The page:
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• Obama not too busy for fundraisers
• Axelrod defends ‘redistribution’
• Will Congress sanction Kerry’s Iran nuke deal?
• GOP could contest Virginia results
• 17 Web sites that work better than ObamaCare’s
OBAMA NOT TOO BUSY FOR FUNDRAISERS - It doesn’t seems like a good time for a half-dozen fundraisers and a West Coast campaign swing, but President Obama is grinding out two days of glad-handing in Seattle, San Francisco and Beverly Hills. Recall that Obama’s top communications aide last week said that the president could not attend the 150th anniversary commemoration of the Gettysburg Address because of the ObamaCare crash. “Oh, I don't know, there's this whole website thing that someone suggested might destroy the Dem Party,” tweeted Dan Pfeiffer to questions about Obama’s absence. While he’s on the Left Coast, Obama will rally supporters of his immigration plan, but spend most of his time hoovering up donations from his backers in the tech and entertainment industries, including with “Friends” co-creator Marta Kaufmann and Magic Johnson. Fox News has more.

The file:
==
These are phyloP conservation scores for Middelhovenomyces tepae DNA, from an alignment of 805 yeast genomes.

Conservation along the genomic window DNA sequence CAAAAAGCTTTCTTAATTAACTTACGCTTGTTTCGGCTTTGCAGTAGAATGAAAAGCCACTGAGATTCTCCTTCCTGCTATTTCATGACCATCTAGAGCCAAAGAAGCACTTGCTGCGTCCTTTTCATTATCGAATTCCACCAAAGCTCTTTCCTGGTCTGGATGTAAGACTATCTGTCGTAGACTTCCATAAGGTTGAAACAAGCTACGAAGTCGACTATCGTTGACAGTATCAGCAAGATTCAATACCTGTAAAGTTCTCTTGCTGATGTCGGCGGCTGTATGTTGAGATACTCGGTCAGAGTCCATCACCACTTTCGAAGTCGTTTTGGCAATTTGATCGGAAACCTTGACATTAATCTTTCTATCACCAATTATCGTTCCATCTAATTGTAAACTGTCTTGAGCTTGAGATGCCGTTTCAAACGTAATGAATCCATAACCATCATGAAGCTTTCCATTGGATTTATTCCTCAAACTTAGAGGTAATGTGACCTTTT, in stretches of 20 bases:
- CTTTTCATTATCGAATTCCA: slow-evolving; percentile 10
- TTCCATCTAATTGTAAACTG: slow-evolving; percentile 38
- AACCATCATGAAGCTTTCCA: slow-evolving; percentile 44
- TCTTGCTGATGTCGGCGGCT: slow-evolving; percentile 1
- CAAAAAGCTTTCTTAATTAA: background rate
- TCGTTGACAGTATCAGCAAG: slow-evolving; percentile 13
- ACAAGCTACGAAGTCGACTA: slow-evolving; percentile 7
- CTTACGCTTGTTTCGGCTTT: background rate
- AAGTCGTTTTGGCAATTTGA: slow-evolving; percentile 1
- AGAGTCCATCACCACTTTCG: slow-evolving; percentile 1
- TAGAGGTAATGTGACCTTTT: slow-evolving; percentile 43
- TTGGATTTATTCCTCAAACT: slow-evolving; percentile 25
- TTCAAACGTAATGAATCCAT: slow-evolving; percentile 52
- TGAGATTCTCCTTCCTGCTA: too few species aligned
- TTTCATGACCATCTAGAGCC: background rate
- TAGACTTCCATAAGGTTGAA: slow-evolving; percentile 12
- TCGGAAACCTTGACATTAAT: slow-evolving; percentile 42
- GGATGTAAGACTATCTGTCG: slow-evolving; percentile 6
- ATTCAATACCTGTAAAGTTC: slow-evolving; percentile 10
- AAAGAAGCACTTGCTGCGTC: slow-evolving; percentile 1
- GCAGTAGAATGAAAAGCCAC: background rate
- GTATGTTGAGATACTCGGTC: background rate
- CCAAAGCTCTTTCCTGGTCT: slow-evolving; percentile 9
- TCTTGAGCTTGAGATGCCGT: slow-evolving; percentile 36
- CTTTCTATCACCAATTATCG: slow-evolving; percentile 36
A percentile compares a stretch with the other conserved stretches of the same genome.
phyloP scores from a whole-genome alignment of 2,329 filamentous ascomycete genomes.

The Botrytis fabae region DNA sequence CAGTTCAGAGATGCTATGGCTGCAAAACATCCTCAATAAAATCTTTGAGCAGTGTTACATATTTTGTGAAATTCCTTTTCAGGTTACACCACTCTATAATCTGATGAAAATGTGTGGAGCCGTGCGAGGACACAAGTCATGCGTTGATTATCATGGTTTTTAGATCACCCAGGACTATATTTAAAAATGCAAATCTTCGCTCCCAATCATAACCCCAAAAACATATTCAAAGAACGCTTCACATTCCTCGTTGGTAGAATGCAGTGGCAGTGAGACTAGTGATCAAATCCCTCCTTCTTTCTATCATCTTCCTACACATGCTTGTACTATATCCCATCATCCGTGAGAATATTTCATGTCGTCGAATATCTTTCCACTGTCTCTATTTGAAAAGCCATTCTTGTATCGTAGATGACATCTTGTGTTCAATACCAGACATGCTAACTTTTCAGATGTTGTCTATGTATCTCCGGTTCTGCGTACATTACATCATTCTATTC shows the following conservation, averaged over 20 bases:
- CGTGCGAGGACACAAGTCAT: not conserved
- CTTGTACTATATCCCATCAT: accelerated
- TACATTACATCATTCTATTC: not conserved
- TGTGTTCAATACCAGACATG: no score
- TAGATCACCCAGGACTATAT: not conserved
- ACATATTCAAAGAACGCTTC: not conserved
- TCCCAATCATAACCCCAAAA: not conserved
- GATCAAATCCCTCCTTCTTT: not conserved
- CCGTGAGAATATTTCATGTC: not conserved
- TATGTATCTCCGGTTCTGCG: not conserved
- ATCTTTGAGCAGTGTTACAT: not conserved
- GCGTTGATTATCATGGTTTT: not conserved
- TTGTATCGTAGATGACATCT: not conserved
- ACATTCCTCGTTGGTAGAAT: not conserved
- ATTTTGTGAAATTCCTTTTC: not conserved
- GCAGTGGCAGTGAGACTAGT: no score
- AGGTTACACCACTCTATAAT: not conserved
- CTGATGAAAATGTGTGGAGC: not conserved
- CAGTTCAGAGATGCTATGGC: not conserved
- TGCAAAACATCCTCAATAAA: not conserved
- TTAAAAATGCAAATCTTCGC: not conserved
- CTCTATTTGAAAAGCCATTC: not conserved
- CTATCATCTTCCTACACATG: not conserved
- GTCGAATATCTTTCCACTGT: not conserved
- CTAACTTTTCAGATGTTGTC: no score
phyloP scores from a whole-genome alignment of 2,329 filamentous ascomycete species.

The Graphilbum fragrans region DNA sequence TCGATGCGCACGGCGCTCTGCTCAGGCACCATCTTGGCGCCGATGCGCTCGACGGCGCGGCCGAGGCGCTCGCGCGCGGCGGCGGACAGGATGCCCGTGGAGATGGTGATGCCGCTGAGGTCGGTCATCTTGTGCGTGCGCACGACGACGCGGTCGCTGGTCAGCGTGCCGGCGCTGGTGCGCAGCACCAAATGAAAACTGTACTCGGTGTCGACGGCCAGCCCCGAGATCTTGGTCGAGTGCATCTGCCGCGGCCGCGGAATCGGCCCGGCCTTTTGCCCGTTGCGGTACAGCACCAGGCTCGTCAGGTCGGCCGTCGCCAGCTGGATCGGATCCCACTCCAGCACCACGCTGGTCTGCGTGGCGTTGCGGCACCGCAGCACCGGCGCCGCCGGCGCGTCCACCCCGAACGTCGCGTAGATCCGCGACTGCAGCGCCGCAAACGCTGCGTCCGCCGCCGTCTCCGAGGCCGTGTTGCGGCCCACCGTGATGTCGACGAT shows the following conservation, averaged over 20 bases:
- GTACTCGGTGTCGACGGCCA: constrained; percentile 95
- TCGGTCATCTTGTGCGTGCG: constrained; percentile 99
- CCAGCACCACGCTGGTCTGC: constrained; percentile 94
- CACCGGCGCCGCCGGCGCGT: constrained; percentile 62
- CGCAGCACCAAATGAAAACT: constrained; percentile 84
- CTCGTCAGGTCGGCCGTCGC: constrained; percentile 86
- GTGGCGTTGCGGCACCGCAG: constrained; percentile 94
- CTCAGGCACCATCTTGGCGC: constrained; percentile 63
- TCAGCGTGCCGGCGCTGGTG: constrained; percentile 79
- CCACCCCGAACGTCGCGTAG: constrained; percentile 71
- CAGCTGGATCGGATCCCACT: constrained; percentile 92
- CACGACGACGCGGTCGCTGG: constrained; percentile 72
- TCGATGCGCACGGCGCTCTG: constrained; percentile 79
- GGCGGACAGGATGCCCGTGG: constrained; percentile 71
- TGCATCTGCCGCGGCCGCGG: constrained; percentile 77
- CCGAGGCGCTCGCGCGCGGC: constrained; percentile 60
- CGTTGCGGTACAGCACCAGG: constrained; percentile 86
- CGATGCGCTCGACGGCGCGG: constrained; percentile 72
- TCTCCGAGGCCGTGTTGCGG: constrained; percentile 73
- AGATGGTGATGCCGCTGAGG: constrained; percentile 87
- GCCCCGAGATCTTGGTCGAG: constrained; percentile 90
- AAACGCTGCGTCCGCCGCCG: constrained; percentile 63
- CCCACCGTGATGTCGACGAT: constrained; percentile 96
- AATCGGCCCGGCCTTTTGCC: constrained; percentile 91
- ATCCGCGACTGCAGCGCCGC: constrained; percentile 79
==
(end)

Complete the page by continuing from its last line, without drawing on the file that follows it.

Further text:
[Ed. Note: One wonders what the executives from Microsoft and Google think about being asked to pony up again for a politician who is now the author of the most famous technical failure in federal history.]
AXELROD DEFENDS ‘REDISTRIBUTION’ - There has been much murmuring on the left because of President Obama’s apology over having made his “if you like it” pledge. The central concern among the president’s base is that his apology was sincere and that he either did not understand his own law or has lost heart for what is an intentionally redistributive program. Liberals hope the promise and apology were insincerely rendered and that Obama is still committed to the essence of his law: shifting wealth from those who have health insurance to those who do not. John Harwood’s Sunday NYT piece is helping reassure liberals that the president knew what he was doing and that his public comments have been insincere. “‘The reality is, any big thing you take on, any big change, is hard to accomplish,’ said David Axelrod, the president’s longtime strategist. In America, he said, ‘we’ve created a sense that everyone can expect to win — nobody has to sacrifice.’ At the same time, Mr. Axelrod argued that widening income inequality has, to some Americans at least, changed the meaning of redistribution. ‘The whole redistribution argument has shifted in the country because there’s a sense that a lot of redistribution has been to the top and not the bottom,’ Mr. Axelrod said.”